Stocks largely opened higher in Wednesday trading, two days after the Standard & Poor’s 500 teetered on the brink of bear territory.
Still, market watchers remain nervous, with the Dow Jones Industrial average close to its worst December since 1931.
The Dow rose 189 points, or 0.87 percent, to 21,982 in early morning trading. The S&P 500 was up 29 points, or 1.23 percent, to 2,380.
The Nasdaq increased 107 points, or 1.73 percent, to 6,300 on Wednesday. The tech-heavy index – which fell into a bear market on Friday – was buoyed by Amazon’s announcement Wednesday that the retailer experienced a record-breaking holiday season with “more items ordered worldwide than ever before,” according to a company press release.
Amazon stock jumped 3.51 percent to $1,390.84.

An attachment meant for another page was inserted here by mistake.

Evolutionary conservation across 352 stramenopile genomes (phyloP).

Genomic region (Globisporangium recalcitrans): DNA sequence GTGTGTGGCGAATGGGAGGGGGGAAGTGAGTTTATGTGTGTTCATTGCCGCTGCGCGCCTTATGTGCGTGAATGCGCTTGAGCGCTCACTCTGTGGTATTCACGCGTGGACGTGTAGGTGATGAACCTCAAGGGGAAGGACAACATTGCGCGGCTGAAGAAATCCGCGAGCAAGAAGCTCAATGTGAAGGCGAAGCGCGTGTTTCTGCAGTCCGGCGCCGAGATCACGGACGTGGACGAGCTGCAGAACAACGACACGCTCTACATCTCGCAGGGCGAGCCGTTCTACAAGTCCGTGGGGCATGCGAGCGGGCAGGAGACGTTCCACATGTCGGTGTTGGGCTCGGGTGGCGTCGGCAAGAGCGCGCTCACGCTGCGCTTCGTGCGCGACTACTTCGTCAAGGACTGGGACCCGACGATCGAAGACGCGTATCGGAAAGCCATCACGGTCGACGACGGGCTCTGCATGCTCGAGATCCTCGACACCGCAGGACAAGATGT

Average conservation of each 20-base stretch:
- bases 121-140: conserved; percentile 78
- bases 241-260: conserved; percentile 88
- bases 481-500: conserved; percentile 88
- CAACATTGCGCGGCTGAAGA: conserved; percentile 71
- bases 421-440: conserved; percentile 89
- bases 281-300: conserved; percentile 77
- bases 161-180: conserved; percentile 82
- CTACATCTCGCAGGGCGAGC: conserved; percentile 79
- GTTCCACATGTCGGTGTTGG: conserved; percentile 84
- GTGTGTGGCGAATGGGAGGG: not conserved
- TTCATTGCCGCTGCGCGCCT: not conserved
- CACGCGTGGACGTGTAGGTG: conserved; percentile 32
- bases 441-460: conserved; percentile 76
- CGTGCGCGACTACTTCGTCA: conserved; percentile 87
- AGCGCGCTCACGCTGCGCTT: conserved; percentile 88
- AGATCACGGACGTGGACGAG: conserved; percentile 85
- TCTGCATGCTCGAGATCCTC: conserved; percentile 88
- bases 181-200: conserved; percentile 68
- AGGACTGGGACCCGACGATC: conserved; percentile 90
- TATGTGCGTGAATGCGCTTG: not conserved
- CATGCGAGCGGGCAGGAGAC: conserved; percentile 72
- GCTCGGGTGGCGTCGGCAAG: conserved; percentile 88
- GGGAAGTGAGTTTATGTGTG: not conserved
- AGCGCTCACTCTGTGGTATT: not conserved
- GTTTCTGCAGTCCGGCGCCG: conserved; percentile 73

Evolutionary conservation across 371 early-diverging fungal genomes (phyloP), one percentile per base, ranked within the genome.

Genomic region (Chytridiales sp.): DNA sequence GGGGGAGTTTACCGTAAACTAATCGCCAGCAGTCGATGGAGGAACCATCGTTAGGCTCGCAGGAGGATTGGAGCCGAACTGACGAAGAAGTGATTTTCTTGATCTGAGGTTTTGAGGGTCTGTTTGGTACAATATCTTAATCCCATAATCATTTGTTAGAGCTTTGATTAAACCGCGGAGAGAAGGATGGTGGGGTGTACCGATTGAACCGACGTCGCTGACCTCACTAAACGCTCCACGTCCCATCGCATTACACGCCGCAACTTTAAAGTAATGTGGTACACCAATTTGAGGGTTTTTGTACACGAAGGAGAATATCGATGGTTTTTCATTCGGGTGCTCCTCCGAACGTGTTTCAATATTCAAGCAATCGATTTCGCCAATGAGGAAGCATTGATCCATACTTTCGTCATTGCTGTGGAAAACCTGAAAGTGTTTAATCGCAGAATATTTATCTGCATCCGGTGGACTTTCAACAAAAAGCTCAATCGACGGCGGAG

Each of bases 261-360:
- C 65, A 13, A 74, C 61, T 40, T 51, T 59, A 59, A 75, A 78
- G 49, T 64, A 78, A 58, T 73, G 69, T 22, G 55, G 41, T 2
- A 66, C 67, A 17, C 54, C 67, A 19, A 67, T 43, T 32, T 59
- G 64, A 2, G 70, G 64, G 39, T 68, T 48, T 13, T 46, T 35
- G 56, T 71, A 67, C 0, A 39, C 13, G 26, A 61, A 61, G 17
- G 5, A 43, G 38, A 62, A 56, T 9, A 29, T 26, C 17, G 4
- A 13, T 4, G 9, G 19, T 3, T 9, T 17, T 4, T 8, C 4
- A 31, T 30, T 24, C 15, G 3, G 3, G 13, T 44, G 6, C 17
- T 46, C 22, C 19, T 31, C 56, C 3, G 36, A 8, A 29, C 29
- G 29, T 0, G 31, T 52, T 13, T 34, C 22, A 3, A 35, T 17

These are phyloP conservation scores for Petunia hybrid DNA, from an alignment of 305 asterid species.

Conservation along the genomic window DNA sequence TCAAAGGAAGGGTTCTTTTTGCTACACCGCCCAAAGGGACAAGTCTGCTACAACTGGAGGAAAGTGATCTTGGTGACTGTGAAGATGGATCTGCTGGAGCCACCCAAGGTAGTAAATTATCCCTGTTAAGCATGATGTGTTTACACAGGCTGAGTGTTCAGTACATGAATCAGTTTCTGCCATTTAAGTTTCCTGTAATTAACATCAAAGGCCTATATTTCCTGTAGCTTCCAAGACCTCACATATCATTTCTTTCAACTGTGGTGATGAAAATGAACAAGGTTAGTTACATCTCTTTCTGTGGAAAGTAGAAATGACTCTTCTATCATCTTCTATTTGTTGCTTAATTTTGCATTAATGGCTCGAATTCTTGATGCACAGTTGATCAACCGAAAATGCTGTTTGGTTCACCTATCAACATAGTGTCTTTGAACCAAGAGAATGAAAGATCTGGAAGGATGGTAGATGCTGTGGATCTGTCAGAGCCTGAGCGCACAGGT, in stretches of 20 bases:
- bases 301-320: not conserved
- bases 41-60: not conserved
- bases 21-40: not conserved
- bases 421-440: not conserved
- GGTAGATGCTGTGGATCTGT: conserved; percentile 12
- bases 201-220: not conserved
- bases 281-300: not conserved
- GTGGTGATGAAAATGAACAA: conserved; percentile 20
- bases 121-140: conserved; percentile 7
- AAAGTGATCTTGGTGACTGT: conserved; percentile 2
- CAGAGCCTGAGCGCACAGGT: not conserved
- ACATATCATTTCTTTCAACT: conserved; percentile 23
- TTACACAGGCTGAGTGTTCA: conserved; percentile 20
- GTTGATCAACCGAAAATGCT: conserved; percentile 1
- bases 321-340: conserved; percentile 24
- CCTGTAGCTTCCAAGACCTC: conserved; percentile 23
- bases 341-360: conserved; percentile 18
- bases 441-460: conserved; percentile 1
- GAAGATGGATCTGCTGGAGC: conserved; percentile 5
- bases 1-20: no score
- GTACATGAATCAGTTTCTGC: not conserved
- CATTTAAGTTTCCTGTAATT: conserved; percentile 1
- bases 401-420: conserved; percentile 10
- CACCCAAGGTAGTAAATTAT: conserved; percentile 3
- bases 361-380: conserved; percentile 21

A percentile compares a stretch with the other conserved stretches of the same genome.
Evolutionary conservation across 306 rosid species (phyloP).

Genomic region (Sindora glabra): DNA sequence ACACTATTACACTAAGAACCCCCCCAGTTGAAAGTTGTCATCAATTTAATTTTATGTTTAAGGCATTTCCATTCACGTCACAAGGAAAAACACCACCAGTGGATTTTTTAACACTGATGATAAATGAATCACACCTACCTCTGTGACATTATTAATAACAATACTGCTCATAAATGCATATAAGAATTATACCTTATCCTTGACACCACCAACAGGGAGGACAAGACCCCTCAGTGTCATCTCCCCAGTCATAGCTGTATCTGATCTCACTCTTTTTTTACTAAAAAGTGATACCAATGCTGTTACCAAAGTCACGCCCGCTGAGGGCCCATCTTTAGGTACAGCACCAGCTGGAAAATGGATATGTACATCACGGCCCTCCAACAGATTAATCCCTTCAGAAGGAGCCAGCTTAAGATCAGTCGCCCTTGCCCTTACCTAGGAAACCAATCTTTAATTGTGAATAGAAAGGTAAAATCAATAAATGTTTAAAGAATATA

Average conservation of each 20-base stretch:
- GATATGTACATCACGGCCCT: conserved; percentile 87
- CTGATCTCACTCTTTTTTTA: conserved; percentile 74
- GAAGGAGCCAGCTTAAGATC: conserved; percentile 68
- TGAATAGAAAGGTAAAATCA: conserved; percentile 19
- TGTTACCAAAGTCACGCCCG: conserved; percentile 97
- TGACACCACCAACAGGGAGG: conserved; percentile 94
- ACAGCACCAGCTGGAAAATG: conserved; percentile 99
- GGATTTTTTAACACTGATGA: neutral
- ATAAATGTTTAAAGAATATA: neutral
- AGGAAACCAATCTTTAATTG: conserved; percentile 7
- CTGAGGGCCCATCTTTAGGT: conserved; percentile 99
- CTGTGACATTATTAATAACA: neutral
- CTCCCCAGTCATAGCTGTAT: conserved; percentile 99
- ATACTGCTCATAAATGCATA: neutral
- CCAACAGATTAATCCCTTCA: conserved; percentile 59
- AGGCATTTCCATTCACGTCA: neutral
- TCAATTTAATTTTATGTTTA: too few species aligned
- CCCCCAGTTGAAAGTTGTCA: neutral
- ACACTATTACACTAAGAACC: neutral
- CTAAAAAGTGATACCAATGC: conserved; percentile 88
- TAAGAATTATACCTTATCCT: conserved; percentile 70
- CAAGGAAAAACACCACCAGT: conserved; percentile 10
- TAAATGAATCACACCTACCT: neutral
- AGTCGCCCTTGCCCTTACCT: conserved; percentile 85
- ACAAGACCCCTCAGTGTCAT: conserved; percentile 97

Only the Russell 2000 – an index of small-company stocks also in a bear market – fell in early trading. It was down 25 points, or 1.95 percent, to 1,267.
A bear market is when an index falls 20 percent or more from its most recent closing high.
On Monday, stocks tumbled after President Trump doubled down on his criticisms of the Federal Reserve and after attempts by the U.S. Treasury Secretary Steve Mnuchin to reassure markets unsettled investors instead.
The stock market was closed on Tuesday for Christmas Day. It closes again on New Year’s Day.
This article originally appeared on USA TODAY: Stocks open higher after Christmas Eve rout, buoyed by Amazon’s record holiday sales